Highly contagious and spreads rampantly.
Usually seen in children less than 7 years age.
Younger the child, usually more is the severity.
Caused by a virus named Coxsackie.
Causes fever, sores inside the mouth and red, fluid filled blisters on hands, feet, buttocks and genitals.
Anyone drooling saliva suddenly in the class with fever, Beware.
Spreads by coughing, sneezing and touching the fluid from the sores.
Its a clinical diagnosis made by the paediatrician/family physician.
No tests to confirm/non-confirm it.
Recovers on its own.
Can return🚌 to 🏫school after fever has gone and blisters have started drying or turning black(usually 5-7 days)🗓
Parents/Teachers of affected children need to maintain proper hand hygiene while handling stools of infected children as the virus spreads through stools.
Prevention is all about proper hand and home hygiene.
☺️Rarely, spreads to adults and older children(So, teachers need not panic!!!)
Written by, Dr Vaishnavi Chandramohan.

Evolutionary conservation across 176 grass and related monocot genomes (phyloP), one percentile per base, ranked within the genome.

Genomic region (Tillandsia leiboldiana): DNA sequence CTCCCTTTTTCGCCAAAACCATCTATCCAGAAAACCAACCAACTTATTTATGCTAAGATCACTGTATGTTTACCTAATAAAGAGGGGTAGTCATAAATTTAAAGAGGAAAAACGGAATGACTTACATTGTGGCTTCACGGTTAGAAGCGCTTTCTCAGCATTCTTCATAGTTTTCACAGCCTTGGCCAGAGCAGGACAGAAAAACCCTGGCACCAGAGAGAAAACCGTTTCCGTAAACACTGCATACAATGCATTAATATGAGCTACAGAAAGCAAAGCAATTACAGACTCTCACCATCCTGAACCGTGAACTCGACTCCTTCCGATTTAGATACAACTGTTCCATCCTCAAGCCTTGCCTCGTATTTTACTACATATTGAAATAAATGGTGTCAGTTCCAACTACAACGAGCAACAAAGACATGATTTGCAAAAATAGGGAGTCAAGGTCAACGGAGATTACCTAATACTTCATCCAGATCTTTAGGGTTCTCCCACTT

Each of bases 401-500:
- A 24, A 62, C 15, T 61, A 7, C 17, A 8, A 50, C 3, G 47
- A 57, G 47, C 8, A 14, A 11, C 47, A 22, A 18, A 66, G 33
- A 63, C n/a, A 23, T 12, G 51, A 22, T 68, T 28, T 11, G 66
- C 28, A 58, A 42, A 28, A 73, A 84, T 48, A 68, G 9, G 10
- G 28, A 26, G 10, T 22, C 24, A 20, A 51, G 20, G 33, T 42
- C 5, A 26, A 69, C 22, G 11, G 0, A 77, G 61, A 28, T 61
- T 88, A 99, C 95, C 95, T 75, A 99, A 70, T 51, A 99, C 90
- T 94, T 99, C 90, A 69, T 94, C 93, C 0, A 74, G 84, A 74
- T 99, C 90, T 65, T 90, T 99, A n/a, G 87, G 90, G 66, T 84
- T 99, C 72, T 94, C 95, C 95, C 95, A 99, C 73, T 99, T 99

Dr. Vaishnavi Chandramohan MD Pediatrics has done a fellowship in Pediatric Infectious Diseases at Kanchi Kamakoti CHILDS Trust Hospital, a 220 bedded tertiary care children's hospital in Chennai, south India and continues to work there. She has a special interest in Infectious diseases and the challenges that it brings. She also believes in holistic treatment of the child and not just the health condition, which includes preventive measures that she educates parents about.
Disclaimer : "This handout is made on standard medical guidelines and is purely informative. Not to be used for treatment. The handout is IP of TPN. Any commercial use or misuse by third party will invite legal action"
TPN TeamThis article has been written by core team of pediatricians of The Pediatric Network which keeps parents updated on current issues relevant to children. The articles are thoroughly researched, reviewed and updated as per the latest information available.